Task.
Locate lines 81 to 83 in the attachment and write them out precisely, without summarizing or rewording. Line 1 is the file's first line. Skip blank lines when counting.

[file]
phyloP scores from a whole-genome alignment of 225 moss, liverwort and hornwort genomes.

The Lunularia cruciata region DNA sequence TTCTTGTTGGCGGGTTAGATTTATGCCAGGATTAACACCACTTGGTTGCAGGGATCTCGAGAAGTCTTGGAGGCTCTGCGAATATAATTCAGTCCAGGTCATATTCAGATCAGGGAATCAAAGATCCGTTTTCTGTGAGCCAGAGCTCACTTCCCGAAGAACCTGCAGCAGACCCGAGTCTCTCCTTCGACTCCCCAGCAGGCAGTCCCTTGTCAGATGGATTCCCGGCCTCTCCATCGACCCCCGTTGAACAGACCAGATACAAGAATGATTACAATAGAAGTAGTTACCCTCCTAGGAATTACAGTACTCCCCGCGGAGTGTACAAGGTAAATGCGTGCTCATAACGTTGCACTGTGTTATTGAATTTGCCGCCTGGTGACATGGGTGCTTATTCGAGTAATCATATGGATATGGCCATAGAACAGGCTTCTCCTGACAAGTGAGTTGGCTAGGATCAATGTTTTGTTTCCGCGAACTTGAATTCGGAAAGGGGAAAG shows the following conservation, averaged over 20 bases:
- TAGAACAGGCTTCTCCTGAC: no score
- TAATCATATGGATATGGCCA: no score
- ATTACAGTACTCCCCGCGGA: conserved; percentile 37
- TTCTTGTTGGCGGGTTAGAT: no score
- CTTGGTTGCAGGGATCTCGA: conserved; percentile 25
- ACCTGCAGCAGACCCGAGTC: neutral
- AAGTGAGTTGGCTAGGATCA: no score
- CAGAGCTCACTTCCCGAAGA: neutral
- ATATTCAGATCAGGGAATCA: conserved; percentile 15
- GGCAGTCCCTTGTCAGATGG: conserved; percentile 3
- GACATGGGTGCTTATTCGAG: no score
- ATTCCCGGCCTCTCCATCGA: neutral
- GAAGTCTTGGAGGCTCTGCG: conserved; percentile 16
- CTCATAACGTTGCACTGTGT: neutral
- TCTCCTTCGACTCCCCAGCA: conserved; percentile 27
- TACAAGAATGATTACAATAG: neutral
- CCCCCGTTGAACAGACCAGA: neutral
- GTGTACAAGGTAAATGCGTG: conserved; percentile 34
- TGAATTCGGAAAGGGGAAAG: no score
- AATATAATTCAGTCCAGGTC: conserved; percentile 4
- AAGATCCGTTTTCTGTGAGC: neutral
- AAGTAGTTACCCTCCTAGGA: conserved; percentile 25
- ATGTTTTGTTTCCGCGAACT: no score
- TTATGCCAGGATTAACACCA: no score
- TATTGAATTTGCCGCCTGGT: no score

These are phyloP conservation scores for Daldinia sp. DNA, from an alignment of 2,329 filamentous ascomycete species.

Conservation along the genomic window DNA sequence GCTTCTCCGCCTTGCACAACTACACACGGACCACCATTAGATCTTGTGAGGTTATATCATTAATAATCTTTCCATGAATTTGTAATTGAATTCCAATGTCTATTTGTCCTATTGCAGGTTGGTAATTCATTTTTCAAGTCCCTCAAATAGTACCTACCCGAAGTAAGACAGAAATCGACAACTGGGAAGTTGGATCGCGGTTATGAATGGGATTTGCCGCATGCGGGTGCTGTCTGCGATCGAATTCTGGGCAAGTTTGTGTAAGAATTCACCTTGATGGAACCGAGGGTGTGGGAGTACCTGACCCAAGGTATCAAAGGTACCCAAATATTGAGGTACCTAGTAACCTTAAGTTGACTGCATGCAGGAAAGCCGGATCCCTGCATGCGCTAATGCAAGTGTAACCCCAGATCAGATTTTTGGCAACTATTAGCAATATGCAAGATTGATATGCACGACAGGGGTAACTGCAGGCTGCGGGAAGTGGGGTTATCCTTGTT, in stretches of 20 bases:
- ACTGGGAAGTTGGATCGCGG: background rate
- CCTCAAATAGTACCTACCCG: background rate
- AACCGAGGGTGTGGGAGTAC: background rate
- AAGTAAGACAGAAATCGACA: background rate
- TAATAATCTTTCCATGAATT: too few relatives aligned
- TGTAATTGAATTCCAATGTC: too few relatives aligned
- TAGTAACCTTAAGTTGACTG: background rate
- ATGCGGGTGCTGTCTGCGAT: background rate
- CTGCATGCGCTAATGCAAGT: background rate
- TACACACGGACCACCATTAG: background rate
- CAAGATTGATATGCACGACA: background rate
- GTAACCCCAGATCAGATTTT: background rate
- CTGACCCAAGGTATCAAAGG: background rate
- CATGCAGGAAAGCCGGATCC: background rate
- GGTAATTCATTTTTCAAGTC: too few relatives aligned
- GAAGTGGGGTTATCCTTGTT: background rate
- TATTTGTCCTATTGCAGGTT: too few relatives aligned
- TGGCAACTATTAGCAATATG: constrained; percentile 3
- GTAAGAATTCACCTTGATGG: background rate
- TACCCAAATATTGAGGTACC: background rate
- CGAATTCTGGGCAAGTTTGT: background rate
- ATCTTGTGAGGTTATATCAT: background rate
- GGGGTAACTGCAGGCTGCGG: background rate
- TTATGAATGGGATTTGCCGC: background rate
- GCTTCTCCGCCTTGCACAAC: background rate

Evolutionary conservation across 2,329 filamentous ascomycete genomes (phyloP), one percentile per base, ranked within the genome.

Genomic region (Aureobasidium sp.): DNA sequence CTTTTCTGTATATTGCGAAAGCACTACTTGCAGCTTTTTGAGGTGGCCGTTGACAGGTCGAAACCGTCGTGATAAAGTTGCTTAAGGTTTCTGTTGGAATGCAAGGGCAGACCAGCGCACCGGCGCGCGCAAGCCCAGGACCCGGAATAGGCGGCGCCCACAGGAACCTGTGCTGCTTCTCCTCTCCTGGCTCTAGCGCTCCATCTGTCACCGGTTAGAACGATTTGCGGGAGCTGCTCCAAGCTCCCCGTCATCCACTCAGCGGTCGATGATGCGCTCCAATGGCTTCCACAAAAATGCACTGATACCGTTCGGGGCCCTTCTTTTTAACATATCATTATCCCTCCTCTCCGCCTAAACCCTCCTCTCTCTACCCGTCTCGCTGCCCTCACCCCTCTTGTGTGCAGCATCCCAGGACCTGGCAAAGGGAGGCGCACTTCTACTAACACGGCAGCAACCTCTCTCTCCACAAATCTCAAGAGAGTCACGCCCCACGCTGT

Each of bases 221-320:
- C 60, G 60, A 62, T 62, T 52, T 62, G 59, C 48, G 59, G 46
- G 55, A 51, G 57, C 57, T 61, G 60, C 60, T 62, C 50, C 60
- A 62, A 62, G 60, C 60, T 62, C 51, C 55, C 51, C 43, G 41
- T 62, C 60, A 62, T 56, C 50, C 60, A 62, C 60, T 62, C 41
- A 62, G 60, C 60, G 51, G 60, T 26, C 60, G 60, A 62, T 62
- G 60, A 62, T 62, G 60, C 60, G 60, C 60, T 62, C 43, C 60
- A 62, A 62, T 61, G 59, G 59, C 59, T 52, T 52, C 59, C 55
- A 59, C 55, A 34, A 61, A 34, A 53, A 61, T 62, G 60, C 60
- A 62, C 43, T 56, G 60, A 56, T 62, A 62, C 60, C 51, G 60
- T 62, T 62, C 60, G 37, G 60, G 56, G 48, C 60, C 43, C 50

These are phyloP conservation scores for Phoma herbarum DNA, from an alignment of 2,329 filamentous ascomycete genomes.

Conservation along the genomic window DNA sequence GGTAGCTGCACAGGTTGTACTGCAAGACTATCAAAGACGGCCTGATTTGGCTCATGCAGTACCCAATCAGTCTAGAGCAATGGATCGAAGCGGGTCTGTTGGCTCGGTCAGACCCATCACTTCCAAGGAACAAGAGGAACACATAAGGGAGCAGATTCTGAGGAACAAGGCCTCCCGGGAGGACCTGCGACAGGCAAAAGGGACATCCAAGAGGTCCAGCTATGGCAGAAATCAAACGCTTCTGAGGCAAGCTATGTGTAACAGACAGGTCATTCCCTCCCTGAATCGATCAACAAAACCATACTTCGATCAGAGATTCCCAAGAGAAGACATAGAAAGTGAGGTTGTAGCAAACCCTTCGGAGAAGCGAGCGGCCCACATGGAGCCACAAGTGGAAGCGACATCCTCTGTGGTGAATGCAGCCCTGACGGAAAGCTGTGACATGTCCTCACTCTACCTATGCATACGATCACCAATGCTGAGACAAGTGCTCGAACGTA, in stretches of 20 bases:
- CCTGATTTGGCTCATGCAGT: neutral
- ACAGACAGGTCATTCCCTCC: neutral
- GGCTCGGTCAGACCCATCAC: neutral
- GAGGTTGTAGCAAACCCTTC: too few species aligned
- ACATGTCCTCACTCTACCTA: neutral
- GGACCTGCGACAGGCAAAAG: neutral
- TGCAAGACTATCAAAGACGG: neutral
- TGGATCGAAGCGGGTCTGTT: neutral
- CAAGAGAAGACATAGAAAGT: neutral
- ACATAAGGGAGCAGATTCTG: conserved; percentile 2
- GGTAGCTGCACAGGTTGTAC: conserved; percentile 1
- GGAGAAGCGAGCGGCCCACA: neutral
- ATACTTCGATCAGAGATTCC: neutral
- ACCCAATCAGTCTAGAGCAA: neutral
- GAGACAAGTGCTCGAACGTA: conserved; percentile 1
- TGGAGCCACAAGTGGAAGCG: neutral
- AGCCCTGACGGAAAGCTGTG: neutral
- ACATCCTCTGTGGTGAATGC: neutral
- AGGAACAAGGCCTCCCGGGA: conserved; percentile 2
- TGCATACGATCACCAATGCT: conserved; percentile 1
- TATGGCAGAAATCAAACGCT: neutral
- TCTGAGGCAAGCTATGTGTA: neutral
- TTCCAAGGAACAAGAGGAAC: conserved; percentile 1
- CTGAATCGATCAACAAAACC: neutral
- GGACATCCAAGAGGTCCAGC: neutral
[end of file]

- GGAGAAGCGAGCGGCCCACA: neutral
- ATACTTCGATCAGAGATTCC: neutral
- ACCCAATCAGTCTAGAGCAA: neutral